Super Thin Graphene Solar Panels Could Pave the Way for Powered PaintS

Covering any and all things with solar panels would be an awesome way to get power, but the bulk and expense of the tech we've got today makes it a little less than practical. But wonder-material-at-large graphene is shaking up the scene with ultra-thin solar panels and, maybe someday, solar-powered paint.

Graphene is plenty impressive on its own, but when it teams up with other atom-thick materials, the results only get more impressive. In this case, researchers at the University of Manchester sandwiched super-thin sheets of something called transition metal dichalcogenides (TMDC) and managed to create photovoltaic devices that are both extremely sensitive and thin enough to be effectively two dimensional.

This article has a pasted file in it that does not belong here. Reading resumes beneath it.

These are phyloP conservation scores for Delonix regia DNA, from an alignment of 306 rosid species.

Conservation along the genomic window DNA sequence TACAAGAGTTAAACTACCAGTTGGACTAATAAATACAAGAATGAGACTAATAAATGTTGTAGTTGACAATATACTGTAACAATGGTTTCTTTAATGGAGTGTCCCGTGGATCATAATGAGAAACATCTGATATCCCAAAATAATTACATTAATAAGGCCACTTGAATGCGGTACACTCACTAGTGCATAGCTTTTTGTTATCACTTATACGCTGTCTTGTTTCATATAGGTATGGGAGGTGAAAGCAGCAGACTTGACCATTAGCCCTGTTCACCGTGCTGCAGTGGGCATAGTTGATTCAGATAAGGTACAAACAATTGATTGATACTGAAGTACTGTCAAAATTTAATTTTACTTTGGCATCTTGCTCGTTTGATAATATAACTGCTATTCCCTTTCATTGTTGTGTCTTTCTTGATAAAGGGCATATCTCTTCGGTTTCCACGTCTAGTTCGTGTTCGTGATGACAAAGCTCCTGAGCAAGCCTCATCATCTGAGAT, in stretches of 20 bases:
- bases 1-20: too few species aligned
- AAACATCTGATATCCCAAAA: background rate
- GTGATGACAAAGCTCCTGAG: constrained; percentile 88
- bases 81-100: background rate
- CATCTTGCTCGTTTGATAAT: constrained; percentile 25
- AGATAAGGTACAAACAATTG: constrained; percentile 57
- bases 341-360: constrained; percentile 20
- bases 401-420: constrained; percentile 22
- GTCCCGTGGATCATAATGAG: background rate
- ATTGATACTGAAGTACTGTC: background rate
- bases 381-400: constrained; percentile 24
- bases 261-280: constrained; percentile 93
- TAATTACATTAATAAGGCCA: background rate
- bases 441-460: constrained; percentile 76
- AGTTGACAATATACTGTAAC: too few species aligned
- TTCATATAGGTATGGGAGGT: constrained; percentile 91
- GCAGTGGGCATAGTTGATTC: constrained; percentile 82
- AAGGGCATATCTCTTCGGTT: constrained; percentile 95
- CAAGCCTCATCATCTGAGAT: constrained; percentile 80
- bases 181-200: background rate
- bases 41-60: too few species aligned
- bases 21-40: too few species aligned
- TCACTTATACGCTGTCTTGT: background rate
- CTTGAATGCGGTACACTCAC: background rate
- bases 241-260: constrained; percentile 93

Kostya Novoselov, one of the scientists who initially discovered graphene, described the research as pushing the talented material past its already impressive limits. Novoselov put it this way to the Telegraph:

We have been trying to go beyond graphene by combining it with other one atom thick materials. What we have been doing is putting different layers of these materials one on top of the other and what you get is a new type of material with a unique set of properties. ...It is like a book – one page contains some information but together the book is so much more.

The awesome end-game for this tech would be graphene-powered photovoltaic paint that could make "installing" solar panels practically an afterthought. And while that's on the to-do list, Novoselov says it's much further down the line.

Granted, graphene is not without its flaws, but its potential uses more than make up for any weakness. Your move, nanocellulose. [University of Manchester via The Telegraph]